My mom would probably tell you I'm resistant to change, but I know the truth: I'm great with change.
When I'm in control of it.
If I decide I'm about the change, I'll jump in with both feet and splash around happy as a pig in poop. But if the change is thrust upon me?
At points, I've more than dragged my heels; I've thrown myself on the ground as dead weight and said: you're going to have to drag me from here to there like a two-hundred-pound sack of potatoes.
To Jim Dear's credit? He can flat-out do it, and has. He is, hands-down, the strongest and most strong-willed person I've ever known. I'm so glad he's my husband: not because he doesn't infuriate me, in the heat of the moment, but because he turns out to be right every dad-gummed time. Which is also somewhat infuriating.
This story isn't about Jim's dragging me, but it is about change. I've blogged bits of it before, but not all of it, because it's still happening.
It goes like this: I was happy as I'd ever been in a church. My church had really helped me in reconnecting with God, also in discovering and using my spiritual gift. I was growing, learning, serving, even leading. I was more invested than I'd ever been, in a church.
Then I reconnected with Jim (almost thirteen years after our break-up, and almost eleven years after our last seeing one another at graduation), and we married three months later. It was a whirlwind! He moved into my bitty house, in my county, in my state. I quite expected him to fill perfectly every corner of the cozy box that was my life.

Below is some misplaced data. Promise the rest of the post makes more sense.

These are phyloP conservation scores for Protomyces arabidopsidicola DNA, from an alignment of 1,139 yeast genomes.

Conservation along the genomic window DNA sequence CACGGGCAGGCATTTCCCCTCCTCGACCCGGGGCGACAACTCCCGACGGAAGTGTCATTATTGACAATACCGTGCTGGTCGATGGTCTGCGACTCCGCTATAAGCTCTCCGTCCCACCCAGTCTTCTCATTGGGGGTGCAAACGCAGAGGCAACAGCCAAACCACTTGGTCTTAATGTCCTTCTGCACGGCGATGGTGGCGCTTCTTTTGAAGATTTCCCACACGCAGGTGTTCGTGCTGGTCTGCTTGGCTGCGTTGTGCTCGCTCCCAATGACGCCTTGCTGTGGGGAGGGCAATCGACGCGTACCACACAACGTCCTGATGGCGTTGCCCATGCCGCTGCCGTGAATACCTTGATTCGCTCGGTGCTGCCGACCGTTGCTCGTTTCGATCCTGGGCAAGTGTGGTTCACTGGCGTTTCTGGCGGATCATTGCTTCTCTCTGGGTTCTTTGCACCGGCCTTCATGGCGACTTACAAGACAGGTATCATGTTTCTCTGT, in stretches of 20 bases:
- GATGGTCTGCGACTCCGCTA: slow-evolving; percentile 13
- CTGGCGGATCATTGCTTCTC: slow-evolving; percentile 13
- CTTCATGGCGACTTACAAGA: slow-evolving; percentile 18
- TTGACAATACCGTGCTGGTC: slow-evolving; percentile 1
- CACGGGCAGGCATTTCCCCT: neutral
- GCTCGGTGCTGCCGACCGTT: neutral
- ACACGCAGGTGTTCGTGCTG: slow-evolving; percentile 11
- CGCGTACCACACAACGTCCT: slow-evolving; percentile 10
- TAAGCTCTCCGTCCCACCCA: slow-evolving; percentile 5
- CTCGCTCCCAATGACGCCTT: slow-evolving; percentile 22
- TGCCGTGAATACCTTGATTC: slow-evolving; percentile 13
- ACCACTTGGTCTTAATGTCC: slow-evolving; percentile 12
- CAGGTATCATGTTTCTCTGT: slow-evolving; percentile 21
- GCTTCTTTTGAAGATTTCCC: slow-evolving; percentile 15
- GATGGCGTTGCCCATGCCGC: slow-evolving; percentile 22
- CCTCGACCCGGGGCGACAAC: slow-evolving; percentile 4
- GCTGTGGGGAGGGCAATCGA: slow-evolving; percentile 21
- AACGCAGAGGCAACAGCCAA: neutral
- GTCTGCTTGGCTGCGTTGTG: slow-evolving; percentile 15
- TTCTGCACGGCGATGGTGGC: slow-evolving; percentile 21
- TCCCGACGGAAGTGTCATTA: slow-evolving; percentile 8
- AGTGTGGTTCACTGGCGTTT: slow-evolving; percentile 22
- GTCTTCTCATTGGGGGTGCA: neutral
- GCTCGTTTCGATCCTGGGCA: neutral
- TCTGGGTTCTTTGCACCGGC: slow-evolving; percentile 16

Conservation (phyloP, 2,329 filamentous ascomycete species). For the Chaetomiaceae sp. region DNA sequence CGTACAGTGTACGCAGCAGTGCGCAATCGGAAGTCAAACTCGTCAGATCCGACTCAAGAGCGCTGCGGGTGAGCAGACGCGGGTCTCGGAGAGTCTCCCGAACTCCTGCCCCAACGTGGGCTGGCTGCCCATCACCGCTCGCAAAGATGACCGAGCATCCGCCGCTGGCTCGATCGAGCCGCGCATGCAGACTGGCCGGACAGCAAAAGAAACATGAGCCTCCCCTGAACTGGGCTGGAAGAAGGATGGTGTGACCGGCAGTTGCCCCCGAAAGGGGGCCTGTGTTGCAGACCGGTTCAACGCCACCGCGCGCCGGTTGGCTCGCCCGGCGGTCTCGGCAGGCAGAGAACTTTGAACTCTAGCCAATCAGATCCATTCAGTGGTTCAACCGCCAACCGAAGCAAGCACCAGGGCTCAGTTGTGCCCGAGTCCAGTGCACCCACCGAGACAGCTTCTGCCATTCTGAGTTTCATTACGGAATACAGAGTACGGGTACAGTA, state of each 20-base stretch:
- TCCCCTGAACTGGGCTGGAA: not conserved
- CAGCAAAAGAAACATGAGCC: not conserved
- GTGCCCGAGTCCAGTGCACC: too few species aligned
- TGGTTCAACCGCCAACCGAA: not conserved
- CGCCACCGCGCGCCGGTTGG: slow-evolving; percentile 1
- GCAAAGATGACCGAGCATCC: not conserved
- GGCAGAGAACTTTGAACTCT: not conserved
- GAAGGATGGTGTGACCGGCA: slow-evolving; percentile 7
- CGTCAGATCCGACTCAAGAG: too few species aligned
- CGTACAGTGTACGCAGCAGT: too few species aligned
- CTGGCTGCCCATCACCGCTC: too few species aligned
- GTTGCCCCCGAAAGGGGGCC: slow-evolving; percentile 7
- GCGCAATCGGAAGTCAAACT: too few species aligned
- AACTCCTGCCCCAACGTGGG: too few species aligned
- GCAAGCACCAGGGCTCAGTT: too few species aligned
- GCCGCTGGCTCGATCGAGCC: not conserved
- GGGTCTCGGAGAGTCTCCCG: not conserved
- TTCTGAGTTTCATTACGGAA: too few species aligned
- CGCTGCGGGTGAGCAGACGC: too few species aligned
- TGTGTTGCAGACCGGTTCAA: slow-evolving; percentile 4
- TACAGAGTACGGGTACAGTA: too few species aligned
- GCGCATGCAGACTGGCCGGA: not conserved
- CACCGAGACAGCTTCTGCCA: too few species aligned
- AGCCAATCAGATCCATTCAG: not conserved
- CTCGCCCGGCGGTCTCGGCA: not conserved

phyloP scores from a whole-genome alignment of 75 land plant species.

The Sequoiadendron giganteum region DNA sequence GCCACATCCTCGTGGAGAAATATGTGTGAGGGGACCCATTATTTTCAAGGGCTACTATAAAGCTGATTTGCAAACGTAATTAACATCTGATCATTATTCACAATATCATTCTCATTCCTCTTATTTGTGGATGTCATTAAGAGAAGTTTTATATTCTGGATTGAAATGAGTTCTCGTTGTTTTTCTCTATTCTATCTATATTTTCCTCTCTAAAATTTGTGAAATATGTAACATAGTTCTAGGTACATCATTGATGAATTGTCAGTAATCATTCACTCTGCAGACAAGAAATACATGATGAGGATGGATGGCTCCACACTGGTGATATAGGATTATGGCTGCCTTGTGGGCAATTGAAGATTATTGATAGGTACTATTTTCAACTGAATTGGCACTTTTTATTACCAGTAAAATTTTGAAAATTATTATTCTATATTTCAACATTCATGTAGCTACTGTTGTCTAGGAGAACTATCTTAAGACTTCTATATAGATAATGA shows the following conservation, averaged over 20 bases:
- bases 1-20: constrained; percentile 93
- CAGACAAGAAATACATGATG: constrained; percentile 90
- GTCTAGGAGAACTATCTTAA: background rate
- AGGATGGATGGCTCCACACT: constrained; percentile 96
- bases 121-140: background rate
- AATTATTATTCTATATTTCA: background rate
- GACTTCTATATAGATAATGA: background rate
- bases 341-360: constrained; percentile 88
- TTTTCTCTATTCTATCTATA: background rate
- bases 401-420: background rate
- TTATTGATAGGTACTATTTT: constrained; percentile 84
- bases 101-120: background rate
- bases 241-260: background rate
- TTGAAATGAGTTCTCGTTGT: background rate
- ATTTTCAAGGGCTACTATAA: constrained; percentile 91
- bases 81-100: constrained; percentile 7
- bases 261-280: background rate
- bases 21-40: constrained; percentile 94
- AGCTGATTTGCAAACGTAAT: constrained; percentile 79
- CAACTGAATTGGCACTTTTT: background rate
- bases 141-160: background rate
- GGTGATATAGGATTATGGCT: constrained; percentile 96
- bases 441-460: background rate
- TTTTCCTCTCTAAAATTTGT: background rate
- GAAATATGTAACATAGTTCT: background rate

But my church wasn't a good fit for Jim, and he knew right away. When he told me we'd be moving on, I curled into a ball on the floor and sobbed.
Jim's kind eyes and heart recognized: I'd hurt more, in leaving, than he'd hurt in staying. He agreed not only to stick it out for awhile, but also to try a small group. Additionally, he supported me in my area of ministry, by which I mean: he got in there and served alongside me.
I prayed for 18 months before I felt like I was ready to leave, and, even then, I sought permission from my former pastor to continue serving at his church. That was over 2.5 years ago. I remained in leadership for the first 16 months, and--just this week--I ended my service on part of the team.
What I'm saying is: I've been weaning myself off my former church for four years, and I'm still not altogether detached; I remain happily on its Prayer Team, and I host happily one of its small groups.
Jim's been involved all along.
So, what's the point? I've more than several:
- It's possible (and even enjoyable) to have a patchwork church existence if the leaders of the churches in question have a kingdom-sized vision. I do recommend being completely open and honest with the church leaders so they have a clear understanding of what's happening, and why.
- When I decided to respond to God's callings on my life--regardless of buildings or groups of people--I experienced a great deal of freedom. And peace. What I mean by that is: to this day, I don't have to let go of everything and everyone I love about my former church. Because we are all part of THE church. Together.
- Gifts (spiritual and otherwise!) don't live in a building; they live inside people. God has a plan for both their use and their development. Jim and I found our current church almost right away, and I recognized it as such because its people embraced both my singing voice and my friends at the adult home.
- I discovered: God really cares about my struggles with change. Over a period of four years, He's moved me so gently and lovingly from one church to another! God and I, together, have ever so gradually tipped the scale until, now, I can concentrate almost all of my efforts at my current church. In fact, I've a couple new things on the horizon; will you join me in praying they go well? (I'm so excited!)